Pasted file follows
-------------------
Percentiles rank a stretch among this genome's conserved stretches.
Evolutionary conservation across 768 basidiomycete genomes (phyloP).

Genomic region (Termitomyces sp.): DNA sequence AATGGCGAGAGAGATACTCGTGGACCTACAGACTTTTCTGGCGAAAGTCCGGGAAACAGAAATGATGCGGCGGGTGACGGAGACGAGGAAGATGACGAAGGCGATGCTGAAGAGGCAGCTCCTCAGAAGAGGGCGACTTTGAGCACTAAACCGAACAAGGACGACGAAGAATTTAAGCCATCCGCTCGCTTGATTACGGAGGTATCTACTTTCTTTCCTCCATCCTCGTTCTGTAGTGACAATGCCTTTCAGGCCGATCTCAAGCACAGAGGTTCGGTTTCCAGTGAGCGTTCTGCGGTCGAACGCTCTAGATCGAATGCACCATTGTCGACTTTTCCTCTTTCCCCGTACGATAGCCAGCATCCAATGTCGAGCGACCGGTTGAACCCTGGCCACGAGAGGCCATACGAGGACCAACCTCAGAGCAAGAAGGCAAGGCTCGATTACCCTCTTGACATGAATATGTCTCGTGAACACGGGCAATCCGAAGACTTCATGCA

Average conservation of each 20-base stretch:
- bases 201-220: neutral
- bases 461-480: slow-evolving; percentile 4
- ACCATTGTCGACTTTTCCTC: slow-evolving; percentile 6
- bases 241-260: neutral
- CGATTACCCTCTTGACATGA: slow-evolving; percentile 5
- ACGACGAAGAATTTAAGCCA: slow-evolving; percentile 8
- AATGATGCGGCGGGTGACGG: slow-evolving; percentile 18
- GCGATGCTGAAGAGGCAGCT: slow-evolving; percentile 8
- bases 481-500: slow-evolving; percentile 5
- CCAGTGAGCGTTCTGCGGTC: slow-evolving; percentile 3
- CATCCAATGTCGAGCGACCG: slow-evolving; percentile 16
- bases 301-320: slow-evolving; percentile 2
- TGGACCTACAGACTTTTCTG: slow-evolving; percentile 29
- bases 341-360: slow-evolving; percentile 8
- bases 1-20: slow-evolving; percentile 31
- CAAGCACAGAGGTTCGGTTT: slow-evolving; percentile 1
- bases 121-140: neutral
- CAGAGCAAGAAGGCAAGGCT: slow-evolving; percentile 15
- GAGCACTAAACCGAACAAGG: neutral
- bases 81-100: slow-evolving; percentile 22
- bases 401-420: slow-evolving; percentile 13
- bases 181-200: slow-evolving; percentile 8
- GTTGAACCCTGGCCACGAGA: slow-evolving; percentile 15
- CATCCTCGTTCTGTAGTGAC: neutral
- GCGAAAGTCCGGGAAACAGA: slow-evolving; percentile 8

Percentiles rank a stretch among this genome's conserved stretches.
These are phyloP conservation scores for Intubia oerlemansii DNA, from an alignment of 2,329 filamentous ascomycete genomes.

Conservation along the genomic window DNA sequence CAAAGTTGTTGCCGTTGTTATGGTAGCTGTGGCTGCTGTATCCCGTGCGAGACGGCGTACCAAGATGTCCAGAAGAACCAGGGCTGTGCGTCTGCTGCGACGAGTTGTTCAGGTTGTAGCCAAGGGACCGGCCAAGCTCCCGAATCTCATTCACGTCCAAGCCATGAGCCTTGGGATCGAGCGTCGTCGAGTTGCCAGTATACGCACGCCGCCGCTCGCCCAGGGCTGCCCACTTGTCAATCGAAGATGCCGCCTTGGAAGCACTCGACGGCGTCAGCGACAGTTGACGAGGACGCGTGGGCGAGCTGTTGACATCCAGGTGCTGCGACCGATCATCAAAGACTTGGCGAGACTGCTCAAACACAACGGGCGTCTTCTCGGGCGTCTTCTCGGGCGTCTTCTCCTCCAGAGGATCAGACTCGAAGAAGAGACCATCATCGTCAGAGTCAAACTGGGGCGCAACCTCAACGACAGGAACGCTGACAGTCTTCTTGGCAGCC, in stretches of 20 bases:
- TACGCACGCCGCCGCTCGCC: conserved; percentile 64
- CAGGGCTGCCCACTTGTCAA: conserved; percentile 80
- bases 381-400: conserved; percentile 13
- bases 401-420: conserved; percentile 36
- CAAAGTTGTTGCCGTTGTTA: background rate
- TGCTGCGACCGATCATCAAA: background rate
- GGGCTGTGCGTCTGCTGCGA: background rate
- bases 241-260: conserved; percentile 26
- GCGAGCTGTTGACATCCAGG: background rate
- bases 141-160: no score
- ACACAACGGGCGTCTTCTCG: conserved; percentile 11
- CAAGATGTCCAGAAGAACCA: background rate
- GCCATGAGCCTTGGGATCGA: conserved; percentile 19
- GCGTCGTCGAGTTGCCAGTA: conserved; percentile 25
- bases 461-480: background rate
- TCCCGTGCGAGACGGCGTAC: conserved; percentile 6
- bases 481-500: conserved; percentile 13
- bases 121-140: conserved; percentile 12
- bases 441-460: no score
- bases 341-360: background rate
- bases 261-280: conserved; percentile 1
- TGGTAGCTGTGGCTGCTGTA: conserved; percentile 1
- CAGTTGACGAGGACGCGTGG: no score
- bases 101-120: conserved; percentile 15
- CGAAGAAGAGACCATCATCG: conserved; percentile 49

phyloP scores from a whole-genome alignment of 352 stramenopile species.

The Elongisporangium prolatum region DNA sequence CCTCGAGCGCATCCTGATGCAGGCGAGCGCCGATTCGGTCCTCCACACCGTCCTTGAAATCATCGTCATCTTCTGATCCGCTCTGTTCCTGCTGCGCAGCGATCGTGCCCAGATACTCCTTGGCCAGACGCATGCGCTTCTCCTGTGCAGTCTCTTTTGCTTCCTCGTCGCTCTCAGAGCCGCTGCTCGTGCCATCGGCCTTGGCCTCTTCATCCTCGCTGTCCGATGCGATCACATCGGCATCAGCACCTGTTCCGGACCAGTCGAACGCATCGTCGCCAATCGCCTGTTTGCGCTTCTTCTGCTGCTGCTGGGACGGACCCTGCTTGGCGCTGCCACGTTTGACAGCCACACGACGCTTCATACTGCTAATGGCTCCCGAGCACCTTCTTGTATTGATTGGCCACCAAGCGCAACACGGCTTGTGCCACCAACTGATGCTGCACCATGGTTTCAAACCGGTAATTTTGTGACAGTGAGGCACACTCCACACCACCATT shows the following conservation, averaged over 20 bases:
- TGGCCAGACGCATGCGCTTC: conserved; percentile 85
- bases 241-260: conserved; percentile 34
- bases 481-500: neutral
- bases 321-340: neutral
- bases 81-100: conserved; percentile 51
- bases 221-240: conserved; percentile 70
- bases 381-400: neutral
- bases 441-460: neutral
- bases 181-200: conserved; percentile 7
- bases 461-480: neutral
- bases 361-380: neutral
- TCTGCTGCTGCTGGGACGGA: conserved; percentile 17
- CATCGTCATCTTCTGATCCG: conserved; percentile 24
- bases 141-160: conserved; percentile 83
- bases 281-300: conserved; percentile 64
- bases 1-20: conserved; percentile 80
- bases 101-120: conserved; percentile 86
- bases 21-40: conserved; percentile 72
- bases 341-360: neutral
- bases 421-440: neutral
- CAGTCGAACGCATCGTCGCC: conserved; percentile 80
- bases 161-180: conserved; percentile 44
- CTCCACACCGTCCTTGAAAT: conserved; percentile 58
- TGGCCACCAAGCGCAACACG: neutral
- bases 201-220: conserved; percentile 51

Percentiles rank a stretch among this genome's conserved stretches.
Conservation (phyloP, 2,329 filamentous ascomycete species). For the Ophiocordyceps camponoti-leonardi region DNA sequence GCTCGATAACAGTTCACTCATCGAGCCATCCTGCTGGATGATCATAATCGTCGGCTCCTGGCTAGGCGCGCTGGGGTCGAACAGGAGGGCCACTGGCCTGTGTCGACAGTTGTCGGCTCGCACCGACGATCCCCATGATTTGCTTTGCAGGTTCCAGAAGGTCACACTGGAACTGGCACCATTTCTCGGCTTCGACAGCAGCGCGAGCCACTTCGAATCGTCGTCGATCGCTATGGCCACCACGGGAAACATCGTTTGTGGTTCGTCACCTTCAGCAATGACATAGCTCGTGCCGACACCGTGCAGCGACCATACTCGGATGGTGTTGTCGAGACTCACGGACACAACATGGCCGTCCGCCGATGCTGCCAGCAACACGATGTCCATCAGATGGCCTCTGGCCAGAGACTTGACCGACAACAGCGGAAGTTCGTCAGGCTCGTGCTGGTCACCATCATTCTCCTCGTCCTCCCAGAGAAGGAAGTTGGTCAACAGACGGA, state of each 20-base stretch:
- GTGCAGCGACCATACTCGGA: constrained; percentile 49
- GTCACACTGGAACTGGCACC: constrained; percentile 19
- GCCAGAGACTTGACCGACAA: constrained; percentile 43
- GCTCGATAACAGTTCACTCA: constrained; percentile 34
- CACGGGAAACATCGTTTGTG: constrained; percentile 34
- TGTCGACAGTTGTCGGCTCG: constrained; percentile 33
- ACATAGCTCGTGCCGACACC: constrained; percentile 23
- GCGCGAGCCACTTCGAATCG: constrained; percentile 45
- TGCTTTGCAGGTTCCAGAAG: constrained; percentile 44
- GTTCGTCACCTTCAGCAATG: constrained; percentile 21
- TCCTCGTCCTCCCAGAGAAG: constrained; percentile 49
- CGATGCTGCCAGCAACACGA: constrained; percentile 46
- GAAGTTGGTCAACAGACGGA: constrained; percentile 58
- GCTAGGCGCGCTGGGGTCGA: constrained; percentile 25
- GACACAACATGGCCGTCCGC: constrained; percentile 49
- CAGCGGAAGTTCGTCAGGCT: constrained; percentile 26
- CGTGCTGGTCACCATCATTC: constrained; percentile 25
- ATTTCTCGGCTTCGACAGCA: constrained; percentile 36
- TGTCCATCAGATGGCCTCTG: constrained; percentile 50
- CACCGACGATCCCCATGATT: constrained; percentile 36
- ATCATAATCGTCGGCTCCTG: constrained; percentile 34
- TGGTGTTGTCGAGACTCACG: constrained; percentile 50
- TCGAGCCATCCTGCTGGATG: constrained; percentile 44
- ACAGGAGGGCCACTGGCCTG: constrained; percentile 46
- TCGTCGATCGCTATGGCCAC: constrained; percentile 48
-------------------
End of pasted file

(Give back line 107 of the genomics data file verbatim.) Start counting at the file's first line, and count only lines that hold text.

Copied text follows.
- ATCATAATCGTCGGCTCCTG: constrained; percentile 34